Joey Devlin was summoned into the 16-year-old Babe Ruth World Series semifinal game Friday night far earlier and for much longer than he or Greater Loudoun ever expected.

But with a gutsy performance over more than six innings in relief, the right-handed Devlin kept the game close for the Lions. That allowed him and his teammates to chip away at an early deficit and pull out a stunning 7-6 victory over Stamford, Conn., at Fireman's Field in Purcellville.

Thanks to Devlin and Conor Mullee's game-winning hit, Greater Loudoun earned a spot in yesterday's World Series championship game. The Lions were attempting to become the first host team in history to win the 16-year-old title and were scheduled to play Syracuse in the final.

"He's pitched so many big innings for us all season long," Greater Loudoun Manager Sam Plank said of Devlin. "I told him that all he needed to do is keep us close. Then I thought we could have a chance."

Devlin entered the game in relief of lefty Casey Hartman after Hartman surrendered five runs over the first nine batters. Devlin picked off a runner, struck out a batter and was on his way.

Over 62/3innings, Devlin allowed three hits and only one seventh-inning run. He provided the tying run in the fifth, and pinch-runner Hartman scored another tying run in the seventh after Devlin had drawn a leadoff walk.

"I was a little bit nervous when I came in with a five-run [deficit]," Devlin said. "I had a great defense behind me, and I knew we could keep it close."

Devlin's heroic play was just one more sparkling performance in Greater Loudoun's remarkable display in the World Series.

Hartman had started the tournament with a spectacular complete-game victory over Mobile, Ala., on Aug. 14. Scott Van Dusseldorp came through with a pinch-hit single to drive in the winning run Tuesday night as the Lions clinched first place in their pool with a 2-1 victory over Syracuse.

"We really want to show that we're here to win, not just to show up," Mullee said. "We're showing people we can play."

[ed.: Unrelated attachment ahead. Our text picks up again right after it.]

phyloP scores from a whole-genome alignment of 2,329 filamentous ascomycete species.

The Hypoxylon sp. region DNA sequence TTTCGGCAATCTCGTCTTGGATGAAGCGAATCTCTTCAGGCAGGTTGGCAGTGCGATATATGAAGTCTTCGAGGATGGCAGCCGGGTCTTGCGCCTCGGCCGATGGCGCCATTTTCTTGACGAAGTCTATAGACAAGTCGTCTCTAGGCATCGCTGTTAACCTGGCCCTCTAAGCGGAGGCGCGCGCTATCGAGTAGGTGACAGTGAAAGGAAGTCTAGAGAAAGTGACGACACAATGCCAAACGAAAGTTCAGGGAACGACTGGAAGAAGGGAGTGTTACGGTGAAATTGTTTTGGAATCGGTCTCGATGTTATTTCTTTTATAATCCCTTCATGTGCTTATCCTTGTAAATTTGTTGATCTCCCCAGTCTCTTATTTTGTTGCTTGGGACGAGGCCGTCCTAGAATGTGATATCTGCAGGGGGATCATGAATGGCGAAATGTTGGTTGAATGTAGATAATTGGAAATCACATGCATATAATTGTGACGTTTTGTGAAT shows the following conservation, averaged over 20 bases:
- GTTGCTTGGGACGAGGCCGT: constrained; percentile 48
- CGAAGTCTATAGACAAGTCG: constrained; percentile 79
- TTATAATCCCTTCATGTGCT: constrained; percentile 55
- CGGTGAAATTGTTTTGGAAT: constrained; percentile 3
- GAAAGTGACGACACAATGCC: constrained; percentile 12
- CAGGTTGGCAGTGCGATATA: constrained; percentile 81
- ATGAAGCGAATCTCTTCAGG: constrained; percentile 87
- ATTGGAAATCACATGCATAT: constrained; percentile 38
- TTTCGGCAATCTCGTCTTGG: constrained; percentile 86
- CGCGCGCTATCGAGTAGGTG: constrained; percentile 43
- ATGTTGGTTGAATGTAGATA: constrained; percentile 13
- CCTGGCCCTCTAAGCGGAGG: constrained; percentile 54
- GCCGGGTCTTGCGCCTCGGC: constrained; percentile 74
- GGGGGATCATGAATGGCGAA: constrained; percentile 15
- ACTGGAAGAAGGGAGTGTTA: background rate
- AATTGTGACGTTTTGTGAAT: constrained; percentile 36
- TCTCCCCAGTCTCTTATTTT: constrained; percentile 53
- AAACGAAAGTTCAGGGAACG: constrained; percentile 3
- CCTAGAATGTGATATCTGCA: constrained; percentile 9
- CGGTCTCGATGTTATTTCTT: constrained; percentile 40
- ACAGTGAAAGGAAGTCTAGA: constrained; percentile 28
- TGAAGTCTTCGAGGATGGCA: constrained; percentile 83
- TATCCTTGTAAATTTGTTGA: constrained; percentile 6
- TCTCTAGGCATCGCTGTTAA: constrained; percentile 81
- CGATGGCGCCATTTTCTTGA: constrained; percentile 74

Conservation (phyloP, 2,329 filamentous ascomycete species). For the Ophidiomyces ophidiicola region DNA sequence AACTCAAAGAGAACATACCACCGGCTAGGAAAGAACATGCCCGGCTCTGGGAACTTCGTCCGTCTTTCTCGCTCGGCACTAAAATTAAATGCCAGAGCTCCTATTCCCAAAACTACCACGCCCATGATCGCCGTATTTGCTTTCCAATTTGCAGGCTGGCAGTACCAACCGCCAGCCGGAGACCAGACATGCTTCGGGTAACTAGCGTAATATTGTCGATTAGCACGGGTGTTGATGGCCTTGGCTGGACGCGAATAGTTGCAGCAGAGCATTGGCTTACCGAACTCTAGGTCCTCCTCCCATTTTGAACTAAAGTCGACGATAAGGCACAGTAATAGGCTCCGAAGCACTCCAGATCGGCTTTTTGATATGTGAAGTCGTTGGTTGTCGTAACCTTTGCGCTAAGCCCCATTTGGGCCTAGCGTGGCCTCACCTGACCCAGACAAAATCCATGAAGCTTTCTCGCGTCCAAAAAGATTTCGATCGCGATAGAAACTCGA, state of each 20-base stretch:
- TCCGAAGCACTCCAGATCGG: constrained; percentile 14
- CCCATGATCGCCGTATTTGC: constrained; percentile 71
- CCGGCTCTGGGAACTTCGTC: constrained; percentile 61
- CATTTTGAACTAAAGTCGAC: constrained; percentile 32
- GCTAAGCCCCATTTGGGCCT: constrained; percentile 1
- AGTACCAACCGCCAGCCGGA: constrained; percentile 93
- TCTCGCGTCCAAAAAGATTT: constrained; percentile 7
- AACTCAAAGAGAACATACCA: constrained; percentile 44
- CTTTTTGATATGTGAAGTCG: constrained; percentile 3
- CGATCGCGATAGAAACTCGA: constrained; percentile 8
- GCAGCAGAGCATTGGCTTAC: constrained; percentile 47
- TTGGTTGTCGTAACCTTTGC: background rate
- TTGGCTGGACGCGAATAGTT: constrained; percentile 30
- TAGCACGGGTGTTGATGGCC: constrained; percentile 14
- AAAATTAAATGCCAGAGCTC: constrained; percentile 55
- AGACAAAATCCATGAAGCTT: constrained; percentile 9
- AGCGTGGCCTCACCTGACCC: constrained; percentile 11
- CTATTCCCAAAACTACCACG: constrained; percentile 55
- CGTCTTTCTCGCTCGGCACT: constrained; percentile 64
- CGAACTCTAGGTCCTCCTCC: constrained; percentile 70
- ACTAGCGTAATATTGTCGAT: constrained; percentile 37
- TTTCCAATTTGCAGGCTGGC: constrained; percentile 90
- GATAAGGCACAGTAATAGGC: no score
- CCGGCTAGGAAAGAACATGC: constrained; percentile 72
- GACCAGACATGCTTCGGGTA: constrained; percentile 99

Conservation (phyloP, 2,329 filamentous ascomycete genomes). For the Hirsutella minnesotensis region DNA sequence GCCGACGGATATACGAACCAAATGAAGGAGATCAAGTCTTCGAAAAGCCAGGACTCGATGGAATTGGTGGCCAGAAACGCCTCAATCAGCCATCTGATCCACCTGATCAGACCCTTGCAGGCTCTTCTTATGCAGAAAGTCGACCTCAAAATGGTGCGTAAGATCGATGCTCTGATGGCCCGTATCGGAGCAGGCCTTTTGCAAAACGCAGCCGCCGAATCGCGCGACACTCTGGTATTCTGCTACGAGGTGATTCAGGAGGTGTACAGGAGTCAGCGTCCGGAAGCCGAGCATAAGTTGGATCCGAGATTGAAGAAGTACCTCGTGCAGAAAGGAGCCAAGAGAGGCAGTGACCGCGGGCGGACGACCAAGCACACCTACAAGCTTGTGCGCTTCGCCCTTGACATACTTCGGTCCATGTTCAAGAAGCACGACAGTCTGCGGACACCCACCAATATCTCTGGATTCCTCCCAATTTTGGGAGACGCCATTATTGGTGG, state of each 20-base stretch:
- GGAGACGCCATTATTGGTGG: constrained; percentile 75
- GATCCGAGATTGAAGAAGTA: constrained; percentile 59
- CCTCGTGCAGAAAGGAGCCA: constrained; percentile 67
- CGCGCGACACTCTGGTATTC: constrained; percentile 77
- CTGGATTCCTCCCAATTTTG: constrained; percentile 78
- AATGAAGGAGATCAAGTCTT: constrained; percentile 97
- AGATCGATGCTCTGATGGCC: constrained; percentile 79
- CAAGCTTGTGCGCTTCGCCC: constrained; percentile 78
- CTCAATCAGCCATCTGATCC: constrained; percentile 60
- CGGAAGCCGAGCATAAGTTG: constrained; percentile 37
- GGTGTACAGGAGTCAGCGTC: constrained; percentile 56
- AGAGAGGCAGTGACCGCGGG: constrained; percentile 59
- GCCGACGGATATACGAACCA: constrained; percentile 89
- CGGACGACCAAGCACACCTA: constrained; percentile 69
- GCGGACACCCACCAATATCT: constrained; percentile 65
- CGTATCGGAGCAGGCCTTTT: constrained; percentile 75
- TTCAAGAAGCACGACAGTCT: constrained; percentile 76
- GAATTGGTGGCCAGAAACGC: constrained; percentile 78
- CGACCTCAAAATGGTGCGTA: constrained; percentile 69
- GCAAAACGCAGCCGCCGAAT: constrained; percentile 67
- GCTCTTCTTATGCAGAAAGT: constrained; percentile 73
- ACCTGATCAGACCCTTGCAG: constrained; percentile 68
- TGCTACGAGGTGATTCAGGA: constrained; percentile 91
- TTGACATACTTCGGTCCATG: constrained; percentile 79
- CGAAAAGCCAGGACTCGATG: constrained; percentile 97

Said Plank: "If you'd have told me before the tournament that we'd make it to this point, I'd have been excited, but I probably wouldn't have thought it was true."

Greater Loudoun had displayed plenty of magic throughout pool play with three one-run wins and an 11-run blowout. But on Friday, the Lions pulled out their most stunning and improbable victory.

Greater Loudoun trailed 5-0, but came back to tie the game at 5. In the fourth, back-to-back singles by James Timbers and David Ball and a walk to Mullee loaded the bases. Jason Lombard took the first pitch he saw and ripped a triple to left field to drive in all three base runners. When Lombard scored on a wild pitch, the Lions had pulled to within 5-4.

"I thought they'd be giving me a fastball; I knew he wasn't going to give off-speed stuff to the bottom of the order," Lombard said.

Greater Loudoun lost the lead by giving up a run in the seventh but scored twice in the bottom of the seventh, capped by the two-out, two-strike single by Mullee.

It was a startling turnaround for Greater Loudoun. Stamford scored nearly as many runs in the top of the first (five) as Greater Loudoun had yielded in its four previous games (six). But Devlin, as he had done all summer for Loudoun as a key utility player, provided the boost to keep the game close.

"Joey kept us in the ballgame," Plank said. "He did a great job."

Greater Loudoun teammates and others mob Conor Mullee after his game-winning, two-out, two-strike single in the bottom of the seventh Friday.Kevin Fico is tagged out at home by John Lynch in the first. The Stamford team scored five runs in the inning.